Sunday, September 30, 2012

Lined Drawstring bag

Bags are my favorite thing to sew. I've tried totes and zippered pouches in the past, so I went with a drawstring bag this time. I found this excellent pattern by Jeni on her blog In Color Order. There is both a free version and a paid version (which contains various sizes and options to help you create a custom bag). I chose the paid version, partly because I'm lazy when it comes to readjusting measurements and also to support my fellow crafters. She also allows the sale of the bag as long as credit is given in online sales and it's not used for commercial purposes. The version shown here is the "snack" size. 

Since I have a tendency to mess up frequently, especially on my first attempts, I chose my least appealing fabrics, which is why it's a bizarre mishmash of patterns and color. The instructions had lots of photos and was very easy to follow. Adding a lining is usually the trickiest part for me, but the technique used in this pattern made it easy. I also love that she shows you how to create the ties, instead of assuming you will use ribbon. So now that my confidence has been boosted by this first attempt, I hope to make plenty more, with better fabrics. 

UPDATE: (3 hours later) Here's my 2nd bag! This one is the next size up, slightly more practical. I'd been saving the exterior apple fabric forever and finally found a good use for it. 

Sunday, September 23, 2012

Knit Armwarmers

Inspired by the circus, Tim Burton and Halloween, I decided to knit some glitzy arm warmers.  The general pattern came from here: It's very easy and great for beginners, you just have to know how to knit in the round, purl and bind-off.

For the silvery arm warmers I used Ice yarn Lame Black, Silver (I'm not sure if this product is available any longer. I had bought it a few years ago).

The striped armwarmers use Vanna's Glamour yarn in Ruby Red and Onyx. If you click on the photo you can see they both have a subtle shimmer to them. 44 stitches was too big, so I reduced them to 34 which was a bit too small, so I'm thinking 38 should be perfect.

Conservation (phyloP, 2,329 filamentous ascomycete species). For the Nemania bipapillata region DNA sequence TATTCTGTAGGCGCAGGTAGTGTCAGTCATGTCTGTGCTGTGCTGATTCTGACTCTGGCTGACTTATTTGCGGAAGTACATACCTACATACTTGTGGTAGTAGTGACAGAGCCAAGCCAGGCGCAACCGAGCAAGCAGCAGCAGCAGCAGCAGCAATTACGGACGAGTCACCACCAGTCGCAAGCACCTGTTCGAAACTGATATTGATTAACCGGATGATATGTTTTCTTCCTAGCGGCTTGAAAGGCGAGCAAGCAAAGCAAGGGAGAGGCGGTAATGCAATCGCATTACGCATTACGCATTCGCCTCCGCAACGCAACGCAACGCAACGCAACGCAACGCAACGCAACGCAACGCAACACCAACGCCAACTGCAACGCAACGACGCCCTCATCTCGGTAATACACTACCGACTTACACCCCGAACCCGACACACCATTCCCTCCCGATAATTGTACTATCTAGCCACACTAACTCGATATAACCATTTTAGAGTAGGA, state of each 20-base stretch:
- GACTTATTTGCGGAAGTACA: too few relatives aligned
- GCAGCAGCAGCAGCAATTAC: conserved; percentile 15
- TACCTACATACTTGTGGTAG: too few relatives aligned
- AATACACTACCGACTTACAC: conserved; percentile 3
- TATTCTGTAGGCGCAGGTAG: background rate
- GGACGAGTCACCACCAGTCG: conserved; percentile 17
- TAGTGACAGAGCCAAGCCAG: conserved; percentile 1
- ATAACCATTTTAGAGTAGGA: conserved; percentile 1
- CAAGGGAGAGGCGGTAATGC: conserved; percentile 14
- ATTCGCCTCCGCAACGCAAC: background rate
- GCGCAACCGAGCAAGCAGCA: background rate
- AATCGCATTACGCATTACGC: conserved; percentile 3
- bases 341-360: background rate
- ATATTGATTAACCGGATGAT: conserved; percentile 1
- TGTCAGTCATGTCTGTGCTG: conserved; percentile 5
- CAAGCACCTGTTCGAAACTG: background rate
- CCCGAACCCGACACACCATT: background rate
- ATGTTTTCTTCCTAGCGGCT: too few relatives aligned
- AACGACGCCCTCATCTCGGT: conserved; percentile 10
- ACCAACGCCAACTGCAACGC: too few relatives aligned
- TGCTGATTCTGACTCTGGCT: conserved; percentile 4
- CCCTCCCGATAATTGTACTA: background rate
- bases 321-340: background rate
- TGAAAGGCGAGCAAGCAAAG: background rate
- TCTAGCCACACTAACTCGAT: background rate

Monday, September 10, 2012

3D character print!

Measures 5"x2". White sandstone. Cost was $50 to print.

3D printing has become more and more affordable over the past few years. It used to be strictly for product designers and technical folk who needed to generate prototypes. Now anyone with a bit of 3D modeling  knowledge can submit a model online and have it turned into a tangible object.

I'd been reluctant to spend the money for a 3D print until I found something worthy of printing. I finally decided to team up with one of my friends, who came up with the character design you see below. I modeled it in Autodesk Maya and submitted it to Shapeways for printing. I had visited Shapeway's booth at SIGGRAPH this year and was impressed by the quality of prints, range of materials and prices.

For those of you planning on trying 3D printing, make sure you read up on how to prepare your model for printing. Even if you have lots of 3D software experience, you still need to think of things like wall thickness, and hollowing out your model to save costs. I did NOT hollow out my model and I definitely ended up paying more than I probably needed to because of the extra material needed to create it. That being said, Shapeways is great at emailing you back with suggestions on how to correct your model.

For those of you who don't own Maya, 3D Studio Max, Zbrush or any of the other big name 3D software, not to worry. You can use freeware, like Blender or Google Sketchup to create your 3D model. If you haven't had any experience in 3D software it takes a while to learn but keep practicing and watch lots of online tutorials.

I'm really happy with the level of detail that was captured. Even the tiny bag buckle showed up! It's heavy, but also very very delicate. I feel like if picked up wrong, or even bumped it could break, so I'll be keeping it somewhere safe. I would have chosen the more durable plastic but it was a bit pricier at $75 and I wanted to test out the result first.